A massive tsunami rocked northern Indonesia on Friday, Sept. 28, leaving more than 1,600 dead, and 1,000 missing, as well as leveling several miles of coast. The 20-foot wave, which traveled nearly 250 miles per hour, reached the city of Palu in the early evening — demolishing bridges, hotels and entire neighborhoods as it flooded the town. The tsunami and preceding 7.5 magnitude earthquake have caused more deaths and injuries than any natural disaster in Indonesia since 2006, leaving more than 70,000 without homes.
As the devastation worsens with time, the exact cost of damages to Palu’s infrastructure cannot be estimated , but the tsunami has claimed countless landmarks and public buildings, including the iconic Kuning Ponulele Bridge, the first arch-bridge in Indonesia. Many countries have stepped in to lend aid to the reeling population and government of the Southeast-Asian nation — the U.K. Royal Air Force alone airdropping nearly 20 tons of supplies. The U.S. has sent aid as well, which is scheduled to arrive this week. Palu remains without electricity or running water, with fuel and rescue supplies running critically low. Many rescuers have been forced to search through wreckage by hand in order to find missing persons. According to local sources, bodies are being left in the streets due to the lack of resources necessary to handle them.
After Hurricane Florence received several weeks of coverage last month, this new disaster is already beginning to slide off of the front page — even before a conclusive death toll could be reached. Contention has risen among the different religious groups of the Indonesian people, as each group blames the other for what they see as a punishment for religious infidelity. Within other groups, however, another movement rose where members of each group responded to the tragedy with a love for community and religious tolerance. At an interfaith ceremony over a mass grave dug for those lost in the disaster, religious leaders of Christian, Muslim and other faiths led prayers for the dead regardless of their denomination.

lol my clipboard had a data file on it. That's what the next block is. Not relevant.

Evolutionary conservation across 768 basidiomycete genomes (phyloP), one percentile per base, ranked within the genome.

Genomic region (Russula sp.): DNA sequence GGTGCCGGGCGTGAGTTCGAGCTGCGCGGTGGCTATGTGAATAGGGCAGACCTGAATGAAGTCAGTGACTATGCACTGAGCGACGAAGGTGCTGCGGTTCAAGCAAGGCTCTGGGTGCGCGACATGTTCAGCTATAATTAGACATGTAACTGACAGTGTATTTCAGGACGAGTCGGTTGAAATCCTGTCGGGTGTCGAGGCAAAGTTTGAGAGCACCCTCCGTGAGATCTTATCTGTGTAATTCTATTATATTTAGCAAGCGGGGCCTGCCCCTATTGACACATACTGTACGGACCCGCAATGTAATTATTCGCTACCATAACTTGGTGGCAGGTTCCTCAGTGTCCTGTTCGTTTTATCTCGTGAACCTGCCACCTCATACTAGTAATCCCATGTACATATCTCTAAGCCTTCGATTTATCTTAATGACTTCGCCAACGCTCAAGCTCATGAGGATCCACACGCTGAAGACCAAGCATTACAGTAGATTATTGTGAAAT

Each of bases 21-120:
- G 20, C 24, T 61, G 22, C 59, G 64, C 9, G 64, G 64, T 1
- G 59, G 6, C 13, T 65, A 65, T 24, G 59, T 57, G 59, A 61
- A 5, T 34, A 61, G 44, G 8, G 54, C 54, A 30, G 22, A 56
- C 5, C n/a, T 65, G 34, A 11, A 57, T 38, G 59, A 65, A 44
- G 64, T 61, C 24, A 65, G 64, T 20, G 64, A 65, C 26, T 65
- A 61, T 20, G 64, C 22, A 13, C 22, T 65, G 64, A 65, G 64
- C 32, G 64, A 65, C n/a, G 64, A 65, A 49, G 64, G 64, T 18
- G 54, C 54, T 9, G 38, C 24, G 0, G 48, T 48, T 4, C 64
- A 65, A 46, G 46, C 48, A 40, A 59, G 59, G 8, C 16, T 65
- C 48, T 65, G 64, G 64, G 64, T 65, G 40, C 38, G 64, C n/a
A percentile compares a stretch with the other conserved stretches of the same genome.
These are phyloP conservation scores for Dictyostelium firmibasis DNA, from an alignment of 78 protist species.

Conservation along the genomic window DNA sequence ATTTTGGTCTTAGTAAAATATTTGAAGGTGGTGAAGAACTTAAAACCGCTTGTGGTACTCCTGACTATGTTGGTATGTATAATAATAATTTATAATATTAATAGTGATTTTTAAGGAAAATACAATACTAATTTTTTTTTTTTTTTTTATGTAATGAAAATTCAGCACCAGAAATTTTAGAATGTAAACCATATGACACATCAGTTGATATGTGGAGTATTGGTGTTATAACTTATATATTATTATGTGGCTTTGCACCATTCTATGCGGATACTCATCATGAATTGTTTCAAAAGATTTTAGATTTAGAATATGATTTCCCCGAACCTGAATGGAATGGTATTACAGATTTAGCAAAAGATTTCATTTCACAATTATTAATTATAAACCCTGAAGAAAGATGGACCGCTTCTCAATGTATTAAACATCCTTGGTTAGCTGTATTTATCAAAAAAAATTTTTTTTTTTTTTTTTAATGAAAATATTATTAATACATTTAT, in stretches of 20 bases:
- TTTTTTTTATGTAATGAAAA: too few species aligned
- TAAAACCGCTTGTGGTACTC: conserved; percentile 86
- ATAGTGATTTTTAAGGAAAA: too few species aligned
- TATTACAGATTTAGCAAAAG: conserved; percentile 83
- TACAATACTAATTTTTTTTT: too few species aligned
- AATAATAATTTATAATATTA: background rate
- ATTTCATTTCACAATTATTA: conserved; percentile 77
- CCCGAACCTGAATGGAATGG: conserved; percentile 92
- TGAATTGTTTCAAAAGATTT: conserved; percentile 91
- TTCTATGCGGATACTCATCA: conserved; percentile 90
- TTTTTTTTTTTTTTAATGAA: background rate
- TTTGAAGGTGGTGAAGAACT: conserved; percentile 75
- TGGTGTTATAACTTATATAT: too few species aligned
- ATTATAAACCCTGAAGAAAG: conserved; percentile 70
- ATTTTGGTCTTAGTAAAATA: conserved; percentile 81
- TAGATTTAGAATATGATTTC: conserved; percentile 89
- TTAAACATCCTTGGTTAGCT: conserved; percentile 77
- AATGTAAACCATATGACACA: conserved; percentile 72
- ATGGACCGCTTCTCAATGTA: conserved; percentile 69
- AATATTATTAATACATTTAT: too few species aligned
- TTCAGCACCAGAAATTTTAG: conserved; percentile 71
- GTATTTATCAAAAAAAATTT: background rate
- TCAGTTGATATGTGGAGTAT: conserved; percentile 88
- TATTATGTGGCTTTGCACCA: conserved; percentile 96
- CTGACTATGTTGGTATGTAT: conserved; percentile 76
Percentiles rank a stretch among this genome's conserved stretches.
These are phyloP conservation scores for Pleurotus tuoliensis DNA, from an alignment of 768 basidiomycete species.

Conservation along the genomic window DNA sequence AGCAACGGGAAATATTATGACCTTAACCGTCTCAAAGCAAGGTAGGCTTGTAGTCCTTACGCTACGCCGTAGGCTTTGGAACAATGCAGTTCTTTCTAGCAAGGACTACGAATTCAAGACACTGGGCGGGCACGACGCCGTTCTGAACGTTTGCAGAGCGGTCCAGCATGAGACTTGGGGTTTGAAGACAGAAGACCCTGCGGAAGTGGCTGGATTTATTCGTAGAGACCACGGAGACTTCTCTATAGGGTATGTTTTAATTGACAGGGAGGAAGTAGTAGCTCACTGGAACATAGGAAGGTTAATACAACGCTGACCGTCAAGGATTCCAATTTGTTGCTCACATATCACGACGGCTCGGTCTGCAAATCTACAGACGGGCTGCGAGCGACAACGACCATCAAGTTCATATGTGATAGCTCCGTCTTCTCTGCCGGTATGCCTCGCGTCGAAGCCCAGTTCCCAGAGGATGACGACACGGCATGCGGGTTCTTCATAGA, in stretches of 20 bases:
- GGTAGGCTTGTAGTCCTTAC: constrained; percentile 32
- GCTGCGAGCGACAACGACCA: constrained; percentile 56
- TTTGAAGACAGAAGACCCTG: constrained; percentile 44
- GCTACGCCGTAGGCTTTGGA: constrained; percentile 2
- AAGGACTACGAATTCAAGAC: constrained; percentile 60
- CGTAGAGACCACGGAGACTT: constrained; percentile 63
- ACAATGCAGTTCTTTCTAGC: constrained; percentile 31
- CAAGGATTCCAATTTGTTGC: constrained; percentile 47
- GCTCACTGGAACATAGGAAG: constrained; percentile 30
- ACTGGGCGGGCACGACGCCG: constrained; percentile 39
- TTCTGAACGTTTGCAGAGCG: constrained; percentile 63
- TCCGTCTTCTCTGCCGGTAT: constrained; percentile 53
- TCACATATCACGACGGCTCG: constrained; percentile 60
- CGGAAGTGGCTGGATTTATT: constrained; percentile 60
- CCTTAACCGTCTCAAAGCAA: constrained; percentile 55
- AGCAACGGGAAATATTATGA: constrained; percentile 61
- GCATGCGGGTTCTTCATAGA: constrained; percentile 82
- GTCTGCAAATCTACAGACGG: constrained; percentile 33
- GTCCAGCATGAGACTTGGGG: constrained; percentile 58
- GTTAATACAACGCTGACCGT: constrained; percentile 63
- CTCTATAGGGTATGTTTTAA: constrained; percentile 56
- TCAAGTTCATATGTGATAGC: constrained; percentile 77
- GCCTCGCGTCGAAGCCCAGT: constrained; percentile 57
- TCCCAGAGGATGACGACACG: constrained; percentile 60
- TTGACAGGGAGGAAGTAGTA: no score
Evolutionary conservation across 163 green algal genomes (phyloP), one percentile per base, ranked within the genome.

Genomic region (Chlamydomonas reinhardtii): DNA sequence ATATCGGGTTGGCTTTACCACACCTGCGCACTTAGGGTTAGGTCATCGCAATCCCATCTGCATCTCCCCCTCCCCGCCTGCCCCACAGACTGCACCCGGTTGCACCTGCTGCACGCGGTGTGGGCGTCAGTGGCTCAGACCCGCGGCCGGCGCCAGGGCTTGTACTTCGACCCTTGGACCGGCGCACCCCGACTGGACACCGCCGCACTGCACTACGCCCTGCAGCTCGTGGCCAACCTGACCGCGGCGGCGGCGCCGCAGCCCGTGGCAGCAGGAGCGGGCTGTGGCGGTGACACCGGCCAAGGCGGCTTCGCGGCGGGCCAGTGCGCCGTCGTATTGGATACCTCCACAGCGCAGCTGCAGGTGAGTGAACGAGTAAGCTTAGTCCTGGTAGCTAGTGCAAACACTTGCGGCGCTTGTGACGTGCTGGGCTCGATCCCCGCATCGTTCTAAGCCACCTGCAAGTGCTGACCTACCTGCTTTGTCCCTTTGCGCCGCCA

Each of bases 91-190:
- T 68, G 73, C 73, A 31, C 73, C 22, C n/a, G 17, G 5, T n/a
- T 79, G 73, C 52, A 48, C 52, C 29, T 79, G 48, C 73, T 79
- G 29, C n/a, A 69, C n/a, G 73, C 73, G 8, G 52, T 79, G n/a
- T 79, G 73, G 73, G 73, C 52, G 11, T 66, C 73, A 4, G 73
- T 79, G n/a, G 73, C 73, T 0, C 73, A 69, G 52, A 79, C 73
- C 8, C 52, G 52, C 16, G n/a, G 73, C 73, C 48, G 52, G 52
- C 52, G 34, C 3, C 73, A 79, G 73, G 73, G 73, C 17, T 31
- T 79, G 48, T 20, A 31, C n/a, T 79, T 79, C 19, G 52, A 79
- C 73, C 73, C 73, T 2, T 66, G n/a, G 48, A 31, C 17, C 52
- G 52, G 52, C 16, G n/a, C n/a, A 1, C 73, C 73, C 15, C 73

Apart from remembering the dead, many struggle to survive. Many have turned to looting food, water, fuel and other essential supplies from local stores. Area police, from inability or unwillingness, are doing relatively little to stop looters. Hundreds of prisoners from local facilities are still on the loose after escaping while the disaster raged. Many rioted at Donggala Penitentiary after they were told they would not be allowed to search for their families among the wreckage, setting the building on the fire and escaping into the country.
Indonesia is no stranger to natural disasters — lying directly in a hotbed of volcanic activity called the Pacific Ring of Fire, where tectonic plates shift and collide constantly, causing earthquakes, trenches, tsunamis and every kind of cataclysmic storm imaginable. The large island nation has some of the most active volcanoes in the world and consequently experiences some of the most extreme weather conditions the Pacific has to offer. Palu sits directly on the Palu-Koro fault line, nestled in a bay in the northern island of Sulawesi. The tsunami traveled along this fault line since it was caused by the shift of tectonic plates at the bottom of the Pacific Ocean. The plates shifted past one another, rupturing 90 miles of the fault and sending a huge wave surging toward Palu. Indonesian President Joko Widodo has taken on some minor projects in the past for disaster warning and remediation but now has his work cut out for him; not only in relief for the recent tsunami, but in preparation for the next.
Brendan Lordan is a second-year student majoring in English writing. BL895080@wcupa.edu.